Recently, the structures of native DENV-2 and WNV virus were solved using cryo-electron microscopy (cryo-EM) and image reconstruction methods (Kuhn et al 2002, Mukhopadhyay et al 2003). The atomic structure of the E protein determined by X-ray crystallography can be computationally docked into the cryo-EM density to obtain a 'pseudo-atomic' structure of the virus. Fitting the atomic structure of the E protein into the DENV EM density revealed that there were 90 E dimers lying flat on the viral surface (Fig. 2). Surprisingly, they were not organized into the predicted conventional T = 3 icosahedral arrangement. Instead the E proteins can be grouped in sets of three, nearly parallel dimers with these sets arranged to form a 'herringbone' pattern on the viral surface (Kuhn et al 2002). There is a 21° angular difference between domains I and II in the crystal structure of the E protein compared with its position in the fitted structure of the virus particle

Virus Denv
FIG. 2. (A) Surface-shaded view of the cryo-EM reconstruction of mature DENV-2 at 14 Ä resolution. (B) The fit of the E protein structure into the cryo-EM density of the mature virus. One raft, consisting of three parallel dimers, is highlighted. The E protein is shaded as in Fig. 1.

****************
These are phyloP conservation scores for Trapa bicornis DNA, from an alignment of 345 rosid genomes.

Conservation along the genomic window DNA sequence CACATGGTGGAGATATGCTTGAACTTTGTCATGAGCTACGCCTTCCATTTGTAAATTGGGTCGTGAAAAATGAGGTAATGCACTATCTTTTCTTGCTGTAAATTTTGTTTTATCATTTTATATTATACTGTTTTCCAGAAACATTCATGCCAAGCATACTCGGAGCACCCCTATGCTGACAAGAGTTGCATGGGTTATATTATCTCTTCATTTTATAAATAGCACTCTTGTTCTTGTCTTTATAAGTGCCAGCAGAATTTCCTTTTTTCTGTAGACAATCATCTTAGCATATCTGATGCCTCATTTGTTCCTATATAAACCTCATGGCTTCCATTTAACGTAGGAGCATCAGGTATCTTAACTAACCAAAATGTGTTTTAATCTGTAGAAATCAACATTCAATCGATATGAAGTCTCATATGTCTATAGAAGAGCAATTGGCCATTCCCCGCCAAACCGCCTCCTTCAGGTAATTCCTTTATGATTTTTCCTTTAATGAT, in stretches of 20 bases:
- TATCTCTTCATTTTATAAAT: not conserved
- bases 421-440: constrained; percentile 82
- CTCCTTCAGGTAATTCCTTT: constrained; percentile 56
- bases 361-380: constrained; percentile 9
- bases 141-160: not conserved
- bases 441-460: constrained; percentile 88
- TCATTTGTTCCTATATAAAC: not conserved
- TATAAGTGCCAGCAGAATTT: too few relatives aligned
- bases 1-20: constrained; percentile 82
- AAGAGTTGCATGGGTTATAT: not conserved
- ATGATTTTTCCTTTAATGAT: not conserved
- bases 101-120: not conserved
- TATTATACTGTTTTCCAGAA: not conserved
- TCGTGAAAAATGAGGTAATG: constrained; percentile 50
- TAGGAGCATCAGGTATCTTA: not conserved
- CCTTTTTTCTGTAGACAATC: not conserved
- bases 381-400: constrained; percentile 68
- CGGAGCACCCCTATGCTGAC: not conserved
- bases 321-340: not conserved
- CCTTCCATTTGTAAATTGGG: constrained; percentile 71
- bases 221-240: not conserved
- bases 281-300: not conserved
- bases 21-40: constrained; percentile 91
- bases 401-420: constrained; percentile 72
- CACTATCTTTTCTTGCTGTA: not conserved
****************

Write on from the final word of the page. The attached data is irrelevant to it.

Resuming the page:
(Mukhopadhyay et al 2005, Zhang et al 2005). It has been suggested that this arrangement of E dimers on the viral surface positions the protein in a metastable state that can be released and spring into a fusogenic trimer during entry (Stiasny et al 2001). During the low pH-induced fusion between the viral and cell membranes in the endosome, the E protein undergoes extensive conformational changes and the E homodimers dissociate into monomers and then re-associate to form fusion-competent homotrimers such that their fusion peptides are exposed at the tip of the trimer. The structure of the trimer of E proteins in the putative postfusion state was solved using X-ray crystallography and shows domain III folded back by about 30 A toward domain II and rotated —20°. The domain II of each of the E proteins in the trimer lies parallel to each other with their fusion peptides exposed at the tip of the trimer (Modis et al 2004). The fusion peptides presumably penetrate the endosomal membrane and initiate the fusion process.